Archive: border
The border wall as you’ve never seen (and heard) it

The border wall as you’ve never seen (and heard) it

Richard Misrach - Wall, Near Los Indios, Texas, 2015
Richard MisrachWall, Near Los Indios, Texas, 2015

When a writer or a composer creates a piece to tell a story, the imagination of the audience runs wild; people start envisioning the heroines and the villains and how they affect their attitudes and perceptions. The same applies to audiences when they view a piece of art or photograph for the first time; they create mental images and form opinions on what a piece means.

When artists combine two art forms, music and art, to create a piece, the result is nothing short of masterful. Photographer Richard Misrach and sculptor Guillermo Galindo, a joined forces to come up with Border Cantos, an art project accompanied by its own special sound and music.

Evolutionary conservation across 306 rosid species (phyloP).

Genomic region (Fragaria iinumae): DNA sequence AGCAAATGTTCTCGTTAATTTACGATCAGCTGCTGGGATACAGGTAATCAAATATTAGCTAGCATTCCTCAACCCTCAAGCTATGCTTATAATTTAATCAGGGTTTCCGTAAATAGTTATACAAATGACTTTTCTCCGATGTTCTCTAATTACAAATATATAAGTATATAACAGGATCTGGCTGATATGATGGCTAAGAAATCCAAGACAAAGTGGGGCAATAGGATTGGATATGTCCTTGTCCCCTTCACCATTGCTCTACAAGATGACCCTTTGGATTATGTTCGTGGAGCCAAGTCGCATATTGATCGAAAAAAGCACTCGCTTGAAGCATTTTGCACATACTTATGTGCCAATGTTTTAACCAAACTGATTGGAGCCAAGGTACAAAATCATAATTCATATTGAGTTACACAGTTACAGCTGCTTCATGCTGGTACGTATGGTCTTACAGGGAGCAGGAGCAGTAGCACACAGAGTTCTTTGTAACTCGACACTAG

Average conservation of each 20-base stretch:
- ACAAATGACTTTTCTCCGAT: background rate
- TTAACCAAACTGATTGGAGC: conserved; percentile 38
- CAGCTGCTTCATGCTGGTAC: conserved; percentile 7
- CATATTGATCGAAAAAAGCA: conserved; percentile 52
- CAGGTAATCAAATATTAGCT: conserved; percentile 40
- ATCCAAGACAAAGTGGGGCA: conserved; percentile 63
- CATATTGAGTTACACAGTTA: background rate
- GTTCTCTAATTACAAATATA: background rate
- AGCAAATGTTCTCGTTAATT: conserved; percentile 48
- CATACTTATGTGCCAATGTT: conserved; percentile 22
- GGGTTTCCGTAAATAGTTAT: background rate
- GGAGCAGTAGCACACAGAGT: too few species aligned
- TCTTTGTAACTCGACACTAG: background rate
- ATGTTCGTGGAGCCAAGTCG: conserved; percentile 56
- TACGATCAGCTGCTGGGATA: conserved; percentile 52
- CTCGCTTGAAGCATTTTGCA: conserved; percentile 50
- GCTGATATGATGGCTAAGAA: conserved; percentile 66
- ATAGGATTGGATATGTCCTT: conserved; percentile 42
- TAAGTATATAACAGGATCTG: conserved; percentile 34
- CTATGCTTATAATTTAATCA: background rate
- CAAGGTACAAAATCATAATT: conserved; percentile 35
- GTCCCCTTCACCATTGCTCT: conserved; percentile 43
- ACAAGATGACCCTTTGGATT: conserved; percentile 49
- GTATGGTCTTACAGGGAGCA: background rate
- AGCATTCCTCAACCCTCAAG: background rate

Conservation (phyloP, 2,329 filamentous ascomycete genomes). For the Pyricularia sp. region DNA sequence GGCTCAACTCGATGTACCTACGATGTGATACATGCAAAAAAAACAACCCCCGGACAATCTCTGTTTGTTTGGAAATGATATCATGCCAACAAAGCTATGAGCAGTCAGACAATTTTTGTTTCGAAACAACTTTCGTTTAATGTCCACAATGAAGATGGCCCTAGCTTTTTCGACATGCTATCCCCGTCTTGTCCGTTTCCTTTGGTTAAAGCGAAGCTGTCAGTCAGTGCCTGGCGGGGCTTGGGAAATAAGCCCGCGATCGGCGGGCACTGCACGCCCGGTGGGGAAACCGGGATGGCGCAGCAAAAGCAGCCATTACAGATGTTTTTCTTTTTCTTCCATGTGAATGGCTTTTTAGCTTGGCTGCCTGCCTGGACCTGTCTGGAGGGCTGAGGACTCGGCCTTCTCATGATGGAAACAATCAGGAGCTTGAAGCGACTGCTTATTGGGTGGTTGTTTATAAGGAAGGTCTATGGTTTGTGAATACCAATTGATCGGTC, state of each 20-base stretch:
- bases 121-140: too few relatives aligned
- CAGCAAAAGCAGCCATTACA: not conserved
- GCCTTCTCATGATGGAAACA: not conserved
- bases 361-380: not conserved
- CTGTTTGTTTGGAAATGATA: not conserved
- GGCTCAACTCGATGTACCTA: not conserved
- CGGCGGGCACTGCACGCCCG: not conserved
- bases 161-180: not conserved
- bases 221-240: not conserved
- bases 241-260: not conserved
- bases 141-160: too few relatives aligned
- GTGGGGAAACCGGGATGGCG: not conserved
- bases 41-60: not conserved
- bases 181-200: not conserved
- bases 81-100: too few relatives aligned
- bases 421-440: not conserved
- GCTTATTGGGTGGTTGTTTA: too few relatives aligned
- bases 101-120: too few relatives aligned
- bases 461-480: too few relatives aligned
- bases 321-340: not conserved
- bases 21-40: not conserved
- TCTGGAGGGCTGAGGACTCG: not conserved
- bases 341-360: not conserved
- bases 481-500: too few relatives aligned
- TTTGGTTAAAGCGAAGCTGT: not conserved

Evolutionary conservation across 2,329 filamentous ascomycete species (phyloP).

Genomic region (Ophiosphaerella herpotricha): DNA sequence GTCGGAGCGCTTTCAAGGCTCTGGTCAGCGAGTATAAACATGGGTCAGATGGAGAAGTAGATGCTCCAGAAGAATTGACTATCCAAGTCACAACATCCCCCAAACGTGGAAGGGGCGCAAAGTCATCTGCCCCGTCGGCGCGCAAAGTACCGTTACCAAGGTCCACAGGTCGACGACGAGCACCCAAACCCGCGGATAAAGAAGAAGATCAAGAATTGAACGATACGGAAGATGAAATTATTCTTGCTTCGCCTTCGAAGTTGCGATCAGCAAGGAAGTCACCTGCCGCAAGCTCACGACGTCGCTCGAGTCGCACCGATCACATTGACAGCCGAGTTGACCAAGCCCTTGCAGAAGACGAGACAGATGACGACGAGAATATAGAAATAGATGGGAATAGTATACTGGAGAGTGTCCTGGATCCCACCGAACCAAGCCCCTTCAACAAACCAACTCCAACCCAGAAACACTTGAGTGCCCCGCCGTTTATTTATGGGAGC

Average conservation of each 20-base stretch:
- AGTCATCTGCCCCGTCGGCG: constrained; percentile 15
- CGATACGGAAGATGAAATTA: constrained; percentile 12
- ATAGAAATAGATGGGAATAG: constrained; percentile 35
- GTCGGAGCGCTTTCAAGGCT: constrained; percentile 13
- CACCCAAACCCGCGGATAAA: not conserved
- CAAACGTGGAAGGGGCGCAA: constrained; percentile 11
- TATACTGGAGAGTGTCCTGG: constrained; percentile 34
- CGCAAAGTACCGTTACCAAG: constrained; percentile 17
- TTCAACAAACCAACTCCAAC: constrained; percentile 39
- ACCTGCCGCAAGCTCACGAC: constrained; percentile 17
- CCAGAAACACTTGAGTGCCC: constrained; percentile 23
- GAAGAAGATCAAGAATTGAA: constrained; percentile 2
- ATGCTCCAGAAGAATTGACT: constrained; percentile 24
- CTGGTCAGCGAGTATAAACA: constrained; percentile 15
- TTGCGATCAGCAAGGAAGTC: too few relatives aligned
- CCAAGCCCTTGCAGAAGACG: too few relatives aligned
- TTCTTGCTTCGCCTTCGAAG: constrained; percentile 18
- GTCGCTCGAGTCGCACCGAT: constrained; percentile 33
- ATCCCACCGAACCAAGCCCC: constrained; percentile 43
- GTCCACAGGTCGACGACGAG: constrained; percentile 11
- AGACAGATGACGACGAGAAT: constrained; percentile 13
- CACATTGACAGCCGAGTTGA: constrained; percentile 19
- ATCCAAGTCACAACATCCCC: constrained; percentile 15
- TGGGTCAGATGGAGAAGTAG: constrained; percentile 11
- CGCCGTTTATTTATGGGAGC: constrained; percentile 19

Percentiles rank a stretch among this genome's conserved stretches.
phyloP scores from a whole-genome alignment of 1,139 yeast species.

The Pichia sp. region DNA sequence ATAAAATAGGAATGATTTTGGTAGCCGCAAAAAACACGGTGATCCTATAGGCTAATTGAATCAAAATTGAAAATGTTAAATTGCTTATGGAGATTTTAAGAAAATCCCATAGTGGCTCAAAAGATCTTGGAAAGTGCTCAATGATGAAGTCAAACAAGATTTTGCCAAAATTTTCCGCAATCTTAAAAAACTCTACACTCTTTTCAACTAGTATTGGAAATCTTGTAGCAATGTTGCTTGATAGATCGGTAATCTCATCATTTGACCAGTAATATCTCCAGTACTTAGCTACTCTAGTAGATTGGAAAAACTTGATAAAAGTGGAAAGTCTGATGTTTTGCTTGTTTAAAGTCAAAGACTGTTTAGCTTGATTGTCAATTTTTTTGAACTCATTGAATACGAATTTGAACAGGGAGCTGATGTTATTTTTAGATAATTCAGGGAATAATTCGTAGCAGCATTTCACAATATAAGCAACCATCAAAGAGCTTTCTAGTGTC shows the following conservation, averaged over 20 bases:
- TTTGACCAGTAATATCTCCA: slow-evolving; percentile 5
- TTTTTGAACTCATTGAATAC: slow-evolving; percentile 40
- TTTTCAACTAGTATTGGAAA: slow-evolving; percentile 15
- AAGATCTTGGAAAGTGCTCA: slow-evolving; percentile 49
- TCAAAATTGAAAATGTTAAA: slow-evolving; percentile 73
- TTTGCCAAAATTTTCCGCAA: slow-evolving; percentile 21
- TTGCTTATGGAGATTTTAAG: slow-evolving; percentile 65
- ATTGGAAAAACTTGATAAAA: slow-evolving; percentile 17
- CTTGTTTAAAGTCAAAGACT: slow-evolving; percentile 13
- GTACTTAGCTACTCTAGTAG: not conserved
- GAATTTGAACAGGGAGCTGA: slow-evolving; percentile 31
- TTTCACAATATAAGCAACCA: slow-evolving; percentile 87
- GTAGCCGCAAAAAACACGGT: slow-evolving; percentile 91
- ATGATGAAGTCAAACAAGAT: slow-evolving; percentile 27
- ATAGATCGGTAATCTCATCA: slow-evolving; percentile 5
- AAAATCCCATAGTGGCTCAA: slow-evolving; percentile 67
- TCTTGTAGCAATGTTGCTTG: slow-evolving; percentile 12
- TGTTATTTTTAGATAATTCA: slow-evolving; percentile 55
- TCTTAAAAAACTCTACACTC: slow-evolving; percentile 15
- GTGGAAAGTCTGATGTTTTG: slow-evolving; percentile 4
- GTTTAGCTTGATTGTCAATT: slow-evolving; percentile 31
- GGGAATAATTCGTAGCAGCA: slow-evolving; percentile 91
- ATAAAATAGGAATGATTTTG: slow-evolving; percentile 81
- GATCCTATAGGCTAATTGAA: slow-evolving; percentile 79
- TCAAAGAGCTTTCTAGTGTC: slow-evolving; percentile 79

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Serving in the military inspired these red paintings

Serving in the military inspired these red paintings

Sea Hyun Lee - Between Red_101, 2010, oil on linen, 300x300cm

Sea Hyun Lee - Between Red_101, 2010, oil on linen, 300x300cm
Sea Hyun LeeBetween Red_101, 2010, oil on linen, 300x300cm

South Korea’s traditional illustrative and art history is immovable; however, cultural and artistic experimentation will always be relentless. Sea Hyun Lee demonstrates his understanding of just how true the above statement is through his art. He manages to join the two forces of past and present together to create Between the Red.

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Artist makes US-Mexico Border Wall disappear

Artist makes US-Mexico Border Wall disappear

Ana Teresa Fernandez - Erasing the Border - Borrando la Frontera - Playas de Tijuana
Ana Teresa FernándezErasing the Border – Borrando la Frontera, 2012, Playas de Tijuana, Mexico

Ana Teresa Fernández, an artist born in Tampico, Mexico who studied in San Francisco, California and Lausanne, Switzerland, is known for her ability to make a powerful statement. Her statement is especially strong when it comes to the politics of space and place.